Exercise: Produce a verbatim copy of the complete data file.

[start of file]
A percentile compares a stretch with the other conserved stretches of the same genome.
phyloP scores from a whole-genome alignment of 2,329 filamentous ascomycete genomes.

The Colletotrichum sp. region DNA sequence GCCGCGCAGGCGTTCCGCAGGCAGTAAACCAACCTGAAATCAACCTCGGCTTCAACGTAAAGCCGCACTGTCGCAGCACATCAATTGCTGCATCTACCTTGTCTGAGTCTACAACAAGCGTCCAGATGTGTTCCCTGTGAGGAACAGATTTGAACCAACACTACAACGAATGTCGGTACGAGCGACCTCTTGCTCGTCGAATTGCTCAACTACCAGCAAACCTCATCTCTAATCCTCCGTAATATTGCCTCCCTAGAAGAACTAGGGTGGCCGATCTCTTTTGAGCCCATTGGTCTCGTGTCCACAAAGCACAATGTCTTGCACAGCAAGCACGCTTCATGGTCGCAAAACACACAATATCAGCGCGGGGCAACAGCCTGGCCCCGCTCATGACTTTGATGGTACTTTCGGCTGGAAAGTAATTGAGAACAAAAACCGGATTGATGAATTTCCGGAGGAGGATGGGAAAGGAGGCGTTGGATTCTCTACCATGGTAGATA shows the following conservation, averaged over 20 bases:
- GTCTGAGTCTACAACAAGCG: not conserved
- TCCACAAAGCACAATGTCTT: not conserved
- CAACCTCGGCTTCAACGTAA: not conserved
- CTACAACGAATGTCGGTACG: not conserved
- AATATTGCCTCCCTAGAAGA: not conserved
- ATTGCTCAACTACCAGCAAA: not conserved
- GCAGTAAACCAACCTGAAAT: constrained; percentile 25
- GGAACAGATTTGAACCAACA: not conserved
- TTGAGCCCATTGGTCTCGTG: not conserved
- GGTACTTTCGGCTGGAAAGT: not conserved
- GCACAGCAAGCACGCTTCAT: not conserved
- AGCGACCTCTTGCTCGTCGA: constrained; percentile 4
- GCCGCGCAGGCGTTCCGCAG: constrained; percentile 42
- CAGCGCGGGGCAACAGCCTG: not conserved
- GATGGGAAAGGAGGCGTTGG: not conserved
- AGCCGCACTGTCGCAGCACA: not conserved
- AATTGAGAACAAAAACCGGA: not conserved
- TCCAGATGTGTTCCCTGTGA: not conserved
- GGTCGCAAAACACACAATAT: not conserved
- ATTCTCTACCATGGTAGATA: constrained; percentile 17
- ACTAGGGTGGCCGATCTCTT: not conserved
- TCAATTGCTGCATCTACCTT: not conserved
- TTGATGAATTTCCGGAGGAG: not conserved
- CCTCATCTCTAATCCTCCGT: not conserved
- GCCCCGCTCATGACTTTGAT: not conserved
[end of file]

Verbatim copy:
A percentile compares a stretch with the other conserved stretches of the same genome.
phyloP scores from a whole-genome alignment of 2,329 filamentous ascomycete genomes.

The Colletotrichum sp. region DNA sequence GCCGCGCAGGCGTTCCGCAGGCAGTAAACCAACCTGAAATCAACCTCGGCTTCAACGTAAAGCCGCACTGTCGCAGCACATCAATTGCTGCATCTACCTTGTCTGAGTCTACAACAAGCGTCCAGATGTGTTCCCTGTGAGGAACAGATTTGAACCAACACTACAACGAATGTCGGTACGAGCGACCTCTTGCTCGTCGAATTGCTCAACTACCAGCAAACCTCATCTCTAATCCTCCGTAATATTGCCTCCCTAGAAGAACTAGGGTGGCCGATCTCTTTTGAGCCCATTGGTCTCGTGTCCACAAAGCACAATGTCTTGCACAGCAAGCACGCTTCATGGTCGCAAAACACACAATATCAGCGCGGGGCAACAGCCTGGCCCCGCTCATGACTTTGATGGTACTTTCGGCTGGAAAGTAATTGAGAACAAAAACCGGATTGATGAATTTCCGGAGGAGGATGGGAAAGGAGGCGTTGGATTCTCTACCATGGTAGATA shows the following conservation, averaged over 20 bases:
- GTCTGAGTCTACAACAAGCG: not conserved
- TCCACAAAGCACAATGTCTT: not conserved
- CAACCTCGGCTTCAACGTAA: not conserved
- CTACAACGAATGTCGGTACG: not conserved
- AATATTGCCTCCCTAGAAGA: not conserved
- ATTGCTCAACTACCAGCAAA: not conserved
- GCAGTAAACCAACCTGAAAT: constrained; percentile 25
- GGAACAGATTTGAACCAACA: not conserved
- TTGAGCCCATTGGTCTCGTG: not conserved
- GGTACTTTCGGCTGGAAAGT: not conserved
- GCACAGCAAGCACGCTTCAT: not conserved
- AGCGACCTCTTGCTCGTCGA: constrained; percentile 4
- GCCGCGCAGGCGTTCCGCAG: constrained; percentile 42
- CAGCGCGGGGCAACAGCCTG: not conserved
- GATGGGAAAGGAGGCGTTGG: not conserved
- AGCCGCACTGTCGCAGCACA: not conserved
- AATTGAGAACAAAAACCGGA: not conserved
- TCCAGATGTGTTCCCTGTGA: not conserved
- GGTCGCAAAACACACAATAT: not conserved
- ATTCTCTACCATGGTAGATA: constrained; percentile 17
- ACTAGGGTGGCCGATCTCTT: not conserved
- TCAATTGCTGCATCTACCTT: not conserved
- TTGATGAATTTCCGGAGGAG: not conserved
- CCTCATCTCTAATCCTCCGT: not conserved
- GCCCCGCTCATGACTTTGAT: not conserved